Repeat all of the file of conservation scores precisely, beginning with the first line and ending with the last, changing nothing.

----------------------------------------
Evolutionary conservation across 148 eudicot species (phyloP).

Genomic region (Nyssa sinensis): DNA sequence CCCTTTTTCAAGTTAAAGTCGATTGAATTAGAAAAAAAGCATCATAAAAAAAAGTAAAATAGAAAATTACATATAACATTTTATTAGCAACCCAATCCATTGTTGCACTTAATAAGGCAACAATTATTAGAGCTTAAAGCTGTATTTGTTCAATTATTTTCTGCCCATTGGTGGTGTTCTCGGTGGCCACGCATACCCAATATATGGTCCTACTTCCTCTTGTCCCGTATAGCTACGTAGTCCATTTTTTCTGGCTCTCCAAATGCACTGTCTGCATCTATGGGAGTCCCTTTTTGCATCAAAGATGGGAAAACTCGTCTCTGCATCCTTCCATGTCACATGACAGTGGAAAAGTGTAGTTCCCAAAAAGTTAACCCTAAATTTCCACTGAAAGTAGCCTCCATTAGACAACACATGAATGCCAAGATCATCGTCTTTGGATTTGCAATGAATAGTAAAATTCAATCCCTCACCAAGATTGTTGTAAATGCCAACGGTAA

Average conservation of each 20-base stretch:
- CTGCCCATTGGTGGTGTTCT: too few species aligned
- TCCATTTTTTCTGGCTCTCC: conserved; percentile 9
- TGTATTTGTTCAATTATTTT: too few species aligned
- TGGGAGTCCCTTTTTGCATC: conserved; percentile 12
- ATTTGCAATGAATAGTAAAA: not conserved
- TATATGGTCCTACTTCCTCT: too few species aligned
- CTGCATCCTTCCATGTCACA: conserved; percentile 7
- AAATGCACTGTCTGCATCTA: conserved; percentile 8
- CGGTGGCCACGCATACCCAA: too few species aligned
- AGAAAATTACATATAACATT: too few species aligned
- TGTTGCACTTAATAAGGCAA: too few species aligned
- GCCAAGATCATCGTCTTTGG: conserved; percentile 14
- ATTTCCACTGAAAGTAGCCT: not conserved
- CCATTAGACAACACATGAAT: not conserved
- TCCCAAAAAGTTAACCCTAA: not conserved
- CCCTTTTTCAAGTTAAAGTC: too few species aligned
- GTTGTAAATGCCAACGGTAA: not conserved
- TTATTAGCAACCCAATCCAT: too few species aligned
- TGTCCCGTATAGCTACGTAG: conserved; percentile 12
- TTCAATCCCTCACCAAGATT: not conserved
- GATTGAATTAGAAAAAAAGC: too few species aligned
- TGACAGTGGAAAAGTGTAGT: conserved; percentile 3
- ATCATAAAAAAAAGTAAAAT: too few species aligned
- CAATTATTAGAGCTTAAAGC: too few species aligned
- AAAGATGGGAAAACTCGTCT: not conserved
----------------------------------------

Evolutionary conservation across 148 eudicot species (phyloP).

Genomic region (Nyssa sinensis): DNA sequence CCCTTTTTCAAGTTAAAGTCGATTGAATTAGAAAAAAAGCATCATAAAAAAAAGTAAAATAGAAAATTACATATAACATTTTATTAGCAACCCAATCCATTGTTGCACTTAATAAGGCAACAATTATTAGAGCTTAAAGCTGTATTTGTTCAATTATTTTCTGCCCATTGGTGGTGTTCTCGGTGGCCACGCATACCCAATATATGGTCCTACTTCCTCTTGTCCCGTATAGCTACGTAGTCCATTTTTTCTGGCTCTCCAAATGCACTGTCTGCATCTATGGGAGTCCCTTTTTGCATCAAAGATGGGAAAACTCGTCTCTGCATCCTTCCATGTCACATGACAGTGGAAAAGTGTAGTTCCCAAAAAGTTAACCCTAAATTTCCACTGAAAGTAGCCTCCATTAGACAACACATGAATGCCAAGATCATCGTCTTTGGATTTGCAATGAATAGTAAAATTCAATCCCTCACCAAGATTGTTGTAAATGCCAACGGTAA

Average conservation of each 20-base stretch:
- CTGCCCATTGGTGGTGTTCT: too few species aligned
- TCCATTTTTTCTGGCTCTCC: conserved; percentile 9
- TGTATTTGTTCAATTATTTT: too few species aligned
- TGGGAGTCCCTTTTTGCATC: conserved; percentile 12
- ATTTGCAATGAATAGTAAAA: not conserved
- TATATGGTCCTACTTCCTCT: too few species aligned
- CTGCATCCTTCCATGTCACA: conserved; percentile 7
- AAATGCACTGTCTGCATCTA: conserved; percentile 8
- CGGTGGCCACGCATACCCAA: too few species aligned
- AGAAAATTACATATAACATT: too few species aligned
- TGTTGCACTTAATAAGGCAA: too few species aligned
- GCCAAGATCATCGTCTTTGG: conserved; percentile 14
- ATTTCCACTGAAAGTAGCCT: not conserved
- CCATTAGACAACACATGAAT: not conserved
- TCCCAAAAAGTTAACCCTAA: not conserved
- CCCTTTTTCAAGTTAAAGTC: too few species aligned
- GTTGTAAATGCCAACGGTAA: not conserved
- TTATTAGCAACCCAATCCAT: too few species aligned
- TGTCCCGTATAGCTACGTAG: conserved; percentile 12
- TTCAATCCCTCACCAAGATT: not conserved
- GATTGAATTAGAAAAAAAGC: too few species aligned
- TGACAGTGGAAAAGTGTAGT: conserved; percentile 3
- ATCATAAAAAAAAGTAAAAT: too few species aligned
- CAATTATTAGAGCTTAAAGC: too few species aligned
- AAAGATGGGAAAACTCGTCT: not conserved